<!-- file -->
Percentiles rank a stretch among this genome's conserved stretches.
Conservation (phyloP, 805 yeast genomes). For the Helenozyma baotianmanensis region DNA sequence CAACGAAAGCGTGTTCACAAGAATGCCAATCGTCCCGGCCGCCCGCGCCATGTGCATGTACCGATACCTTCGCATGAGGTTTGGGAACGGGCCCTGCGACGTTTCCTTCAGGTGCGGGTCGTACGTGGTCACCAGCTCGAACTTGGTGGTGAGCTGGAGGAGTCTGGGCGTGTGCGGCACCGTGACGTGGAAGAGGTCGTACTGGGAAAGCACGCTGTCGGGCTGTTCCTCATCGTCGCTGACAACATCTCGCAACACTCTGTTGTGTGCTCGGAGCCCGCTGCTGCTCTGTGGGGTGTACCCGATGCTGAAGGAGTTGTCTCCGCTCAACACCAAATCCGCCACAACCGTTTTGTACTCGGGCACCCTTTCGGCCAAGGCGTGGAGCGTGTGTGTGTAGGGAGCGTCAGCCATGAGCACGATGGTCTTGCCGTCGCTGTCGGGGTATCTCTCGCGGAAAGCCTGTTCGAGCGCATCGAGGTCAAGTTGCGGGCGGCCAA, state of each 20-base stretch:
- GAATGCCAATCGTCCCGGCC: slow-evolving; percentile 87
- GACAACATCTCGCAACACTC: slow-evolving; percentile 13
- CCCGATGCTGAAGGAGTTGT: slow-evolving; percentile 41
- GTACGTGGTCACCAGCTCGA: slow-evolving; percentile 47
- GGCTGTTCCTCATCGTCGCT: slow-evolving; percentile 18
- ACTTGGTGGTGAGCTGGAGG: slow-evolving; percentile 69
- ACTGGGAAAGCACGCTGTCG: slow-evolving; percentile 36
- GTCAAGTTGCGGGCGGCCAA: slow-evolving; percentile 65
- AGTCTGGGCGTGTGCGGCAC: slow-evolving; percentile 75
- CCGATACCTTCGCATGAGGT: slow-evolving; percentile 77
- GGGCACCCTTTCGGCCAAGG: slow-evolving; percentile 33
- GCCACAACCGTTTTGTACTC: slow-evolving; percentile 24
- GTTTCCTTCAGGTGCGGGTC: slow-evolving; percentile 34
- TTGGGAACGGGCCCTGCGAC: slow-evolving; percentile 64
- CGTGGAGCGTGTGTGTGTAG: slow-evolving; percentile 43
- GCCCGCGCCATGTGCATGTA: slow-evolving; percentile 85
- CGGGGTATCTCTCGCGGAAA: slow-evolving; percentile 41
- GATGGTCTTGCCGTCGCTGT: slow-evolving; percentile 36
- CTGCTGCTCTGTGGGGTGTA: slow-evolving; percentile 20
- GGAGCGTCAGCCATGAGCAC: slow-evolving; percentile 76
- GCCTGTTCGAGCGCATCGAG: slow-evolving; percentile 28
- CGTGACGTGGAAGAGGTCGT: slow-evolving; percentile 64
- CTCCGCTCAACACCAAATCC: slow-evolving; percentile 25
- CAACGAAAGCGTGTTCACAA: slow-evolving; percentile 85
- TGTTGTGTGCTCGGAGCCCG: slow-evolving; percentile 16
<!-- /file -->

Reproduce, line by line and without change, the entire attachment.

Percentiles rank a stretch among this genome's conserved stretches.
Conservation (phyloP, 805 yeast genomes). For the Helenozyma baotianmanensis region DNA sequence CAACGAAAGCGTGTTCACAAGAATGCCAATCGTCCCGGCCGCCCGCGCCATGTGCATGTACCGATACCTTCGCATGAGGTTTGGGAACGGGCCCTGCGACGTTTCCTTCAGGTGCGGGTCGTACGTGGTCACCAGCTCGAACTTGGTGGTGAGCTGGAGGAGTCTGGGCGTGTGCGGCACCGTGACGTGGAAGAGGTCGTACTGGGAAAGCACGCTGTCGGGCTGTTCCTCATCGTCGCTGACAACATCTCGCAACACTCTGTTGTGTGCTCGGAGCCCGCTGCTGCTCTGTGGGGTGTACCCGATGCTGAAGGAGTTGTCTCCGCTCAACACCAAATCCGCCACAACCGTTTTGTACTCGGGCACCCTTTCGGCCAAGGCGTGGAGCGTGTGTGTGTAGGGAGCGTCAGCCATGAGCACGATGGTCTTGCCGTCGCTGTCGGGGTATCTCTCGCGGAAAGCCTGTTCGAGCGCATCGAGGTCAAGTTGCGGGCGGCCAA, state of each 20-base stretch:
- GAATGCCAATCGTCCCGGCC: slow-evolving; percentile 87
- GACAACATCTCGCAACACTC: slow-evolving; percentile 13
- CCCGATGCTGAAGGAGTTGT: slow-evolving; percentile 41
- GTACGTGGTCACCAGCTCGA: slow-evolving; percentile 47
- GGCTGTTCCTCATCGTCGCT: slow-evolving; percentile 18
- ACTTGGTGGTGAGCTGGAGG: slow-evolving; percentile 69
- ACTGGGAAAGCACGCTGTCG: slow-evolving; percentile 36
- GTCAAGTTGCGGGCGGCCAA: slow-evolving; percentile 65
- AGTCTGGGCGTGTGCGGCAC: slow-evolving; percentile 75
- CCGATACCTTCGCATGAGGT: slow-evolving; percentile 77
- GGGCACCCTTTCGGCCAAGG: slow-evolving; percentile 33
- GCCACAACCGTTTTGTACTC: slow-evolving; percentile 24
- GTTTCCTTCAGGTGCGGGTC: slow-evolving; percentile 34
- TTGGGAACGGGCCCTGCGAC: slow-evolving; percentile 64
- CGTGGAGCGTGTGTGTGTAG: slow-evolving; percentile 43
- GCCCGCGCCATGTGCATGTA: slow-evolving; percentile 85
- CGGGGTATCTCTCGCGGAAA: slow-evolving; percentile 41
- GATGGTCTTGCCGTCGCTGT: slow-evolving; percentile 36
- CTGCTGCTCTGTGGGGTGTA: slow-evolving; percentile 20
- GGAGCGTCAGCCATGAGCAC: slow-evolving; percentile 76
- GCCTGTTCGAGCGCATCGAG: slow-evolving; percentile 28
- CGTGACGTGGAAGAGGTCGT: slow-evolving; percentile 64
- CTCCGCTCAACACCAAATCC: slow-evolving; percentile 25
- CAACGAAAGCGTGTTCACAA: slow-evolving; percentile 85
- TGTTGTGTGCTCGGAGCCCG: slow-evolving; percentile 16